What you’ll want to read this weekend

The US economy is a bit of a phenom. Even in the face of more than a year of aggressive interest-rate hikes to stem inflation, the labor market continues to chug along, with GDP growing at an eye-popping 4.9% last quarter, the fastest pace in nearly two years. While Bloomberg Economics and Treasury Secretary Janet Yellen say that growth rate is unsustainable, investors remain amazed that something hasn’t broken yet. The last time US government bond yields climbed so far, so fast, the nation plunged into back-to-back recessions. But everyone who has predicted a downturn since early last year has been dead wrong. For now, the Federal Reserve will continue to feel the pressure to keep rates high to battle price surges. Matthew Yglesias writes in Bloomberg Opinion about how despite the sunny numbers, Biden has yet to get credit for his role in achieving them.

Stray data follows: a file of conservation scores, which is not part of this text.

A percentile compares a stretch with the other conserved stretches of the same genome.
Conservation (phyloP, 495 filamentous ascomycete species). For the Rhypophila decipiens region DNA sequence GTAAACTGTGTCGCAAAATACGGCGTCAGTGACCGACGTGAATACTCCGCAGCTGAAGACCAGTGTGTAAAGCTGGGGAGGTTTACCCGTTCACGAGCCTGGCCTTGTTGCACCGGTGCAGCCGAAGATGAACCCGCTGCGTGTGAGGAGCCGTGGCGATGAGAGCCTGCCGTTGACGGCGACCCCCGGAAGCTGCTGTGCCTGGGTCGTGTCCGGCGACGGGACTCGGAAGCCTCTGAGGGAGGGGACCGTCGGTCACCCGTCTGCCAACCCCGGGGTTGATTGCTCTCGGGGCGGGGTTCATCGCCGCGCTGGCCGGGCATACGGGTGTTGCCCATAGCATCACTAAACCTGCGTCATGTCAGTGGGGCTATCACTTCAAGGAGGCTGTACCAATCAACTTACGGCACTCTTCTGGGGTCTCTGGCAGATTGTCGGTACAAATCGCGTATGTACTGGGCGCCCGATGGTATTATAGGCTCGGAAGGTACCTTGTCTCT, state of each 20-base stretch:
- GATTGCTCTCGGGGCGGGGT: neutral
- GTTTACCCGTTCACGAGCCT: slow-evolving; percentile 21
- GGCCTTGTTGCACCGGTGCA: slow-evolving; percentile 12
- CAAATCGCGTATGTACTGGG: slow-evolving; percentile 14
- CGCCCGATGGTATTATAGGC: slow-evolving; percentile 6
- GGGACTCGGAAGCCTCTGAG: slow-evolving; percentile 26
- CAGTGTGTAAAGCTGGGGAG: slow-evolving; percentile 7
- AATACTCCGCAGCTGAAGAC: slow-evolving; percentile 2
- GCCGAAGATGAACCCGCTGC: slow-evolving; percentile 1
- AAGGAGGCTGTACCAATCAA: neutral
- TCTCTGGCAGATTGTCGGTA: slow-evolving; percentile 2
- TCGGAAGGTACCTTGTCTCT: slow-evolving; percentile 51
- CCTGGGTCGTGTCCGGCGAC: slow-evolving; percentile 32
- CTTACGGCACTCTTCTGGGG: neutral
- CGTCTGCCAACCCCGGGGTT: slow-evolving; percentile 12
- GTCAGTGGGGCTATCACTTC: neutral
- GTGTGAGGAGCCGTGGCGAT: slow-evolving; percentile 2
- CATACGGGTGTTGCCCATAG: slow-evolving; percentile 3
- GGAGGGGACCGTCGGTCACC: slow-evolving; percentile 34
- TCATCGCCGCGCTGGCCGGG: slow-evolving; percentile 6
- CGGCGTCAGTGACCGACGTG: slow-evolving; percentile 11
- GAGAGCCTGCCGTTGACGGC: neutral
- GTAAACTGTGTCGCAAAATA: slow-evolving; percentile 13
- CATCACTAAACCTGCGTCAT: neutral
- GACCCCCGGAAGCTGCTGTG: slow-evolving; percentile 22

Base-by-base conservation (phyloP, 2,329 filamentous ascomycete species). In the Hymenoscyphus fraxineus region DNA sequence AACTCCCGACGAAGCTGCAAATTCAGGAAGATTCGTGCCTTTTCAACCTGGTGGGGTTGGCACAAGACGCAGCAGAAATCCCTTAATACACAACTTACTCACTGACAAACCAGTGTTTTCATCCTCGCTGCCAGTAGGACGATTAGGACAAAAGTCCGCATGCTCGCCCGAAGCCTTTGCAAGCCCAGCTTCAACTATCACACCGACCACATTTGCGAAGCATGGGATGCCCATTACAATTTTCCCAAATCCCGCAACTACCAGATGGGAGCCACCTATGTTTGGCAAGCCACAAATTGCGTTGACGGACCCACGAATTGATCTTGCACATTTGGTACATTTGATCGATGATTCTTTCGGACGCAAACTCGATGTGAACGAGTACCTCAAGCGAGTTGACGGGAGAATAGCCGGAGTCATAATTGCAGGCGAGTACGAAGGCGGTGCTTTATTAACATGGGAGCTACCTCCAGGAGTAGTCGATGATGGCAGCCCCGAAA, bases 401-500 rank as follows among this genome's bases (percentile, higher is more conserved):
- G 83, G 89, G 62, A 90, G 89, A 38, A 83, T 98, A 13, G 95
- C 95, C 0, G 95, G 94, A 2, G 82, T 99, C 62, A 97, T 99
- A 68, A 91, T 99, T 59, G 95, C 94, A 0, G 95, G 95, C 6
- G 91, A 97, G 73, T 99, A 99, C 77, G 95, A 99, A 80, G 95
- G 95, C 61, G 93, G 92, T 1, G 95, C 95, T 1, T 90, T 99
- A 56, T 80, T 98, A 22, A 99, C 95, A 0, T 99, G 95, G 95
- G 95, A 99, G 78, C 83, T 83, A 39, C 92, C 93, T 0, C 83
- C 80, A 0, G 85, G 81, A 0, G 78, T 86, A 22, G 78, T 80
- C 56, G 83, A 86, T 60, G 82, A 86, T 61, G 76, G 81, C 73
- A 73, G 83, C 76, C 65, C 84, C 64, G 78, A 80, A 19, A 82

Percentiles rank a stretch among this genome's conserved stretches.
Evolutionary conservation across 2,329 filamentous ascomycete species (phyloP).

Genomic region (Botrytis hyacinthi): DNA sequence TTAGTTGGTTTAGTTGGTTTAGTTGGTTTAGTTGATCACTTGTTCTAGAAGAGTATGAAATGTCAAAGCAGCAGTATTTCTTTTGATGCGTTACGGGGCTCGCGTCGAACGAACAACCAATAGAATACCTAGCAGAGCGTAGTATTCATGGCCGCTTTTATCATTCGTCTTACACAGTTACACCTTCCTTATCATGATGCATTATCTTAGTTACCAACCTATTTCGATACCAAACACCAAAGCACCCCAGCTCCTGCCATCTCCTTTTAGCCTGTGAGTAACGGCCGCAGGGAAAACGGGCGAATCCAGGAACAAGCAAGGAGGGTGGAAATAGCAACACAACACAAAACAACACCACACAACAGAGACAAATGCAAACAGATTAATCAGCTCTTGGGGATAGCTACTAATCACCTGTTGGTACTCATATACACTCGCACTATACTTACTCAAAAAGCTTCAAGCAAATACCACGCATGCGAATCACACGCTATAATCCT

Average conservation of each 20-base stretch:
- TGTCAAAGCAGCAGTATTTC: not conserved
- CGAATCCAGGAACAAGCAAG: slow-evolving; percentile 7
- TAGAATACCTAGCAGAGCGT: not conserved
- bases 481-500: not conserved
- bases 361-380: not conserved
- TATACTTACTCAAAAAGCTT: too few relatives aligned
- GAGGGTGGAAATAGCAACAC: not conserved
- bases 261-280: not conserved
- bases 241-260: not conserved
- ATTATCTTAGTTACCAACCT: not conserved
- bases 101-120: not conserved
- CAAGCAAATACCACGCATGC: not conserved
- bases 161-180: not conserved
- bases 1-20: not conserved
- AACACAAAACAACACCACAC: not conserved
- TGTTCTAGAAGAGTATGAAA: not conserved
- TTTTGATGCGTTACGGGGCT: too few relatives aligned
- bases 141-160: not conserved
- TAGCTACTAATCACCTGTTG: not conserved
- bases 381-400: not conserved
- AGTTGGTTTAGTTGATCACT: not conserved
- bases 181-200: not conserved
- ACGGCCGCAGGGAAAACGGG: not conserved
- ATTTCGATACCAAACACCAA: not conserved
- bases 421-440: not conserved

The controversial chip in Huawei’s new phone was produced on equipment from Dutch firm ASML, suggesting that export restrictions on Europe’s most valuable tech company may have come too late to stem China’s advances in chipmaking. Huawei, written off as a top smartphone player after the US cut it off from overseas suppliers in 2019, also posted profit that more than doubled during the quarter. Japan, for its part, is aiming to secure an additional 1.49 trillion yen ($10 billion) in subsidies for two key semiconductor projects. Intel, meanwhile, predicted a return to sales growth in the fourth quarter as the US firm seeks to regain leadership of the chip industry.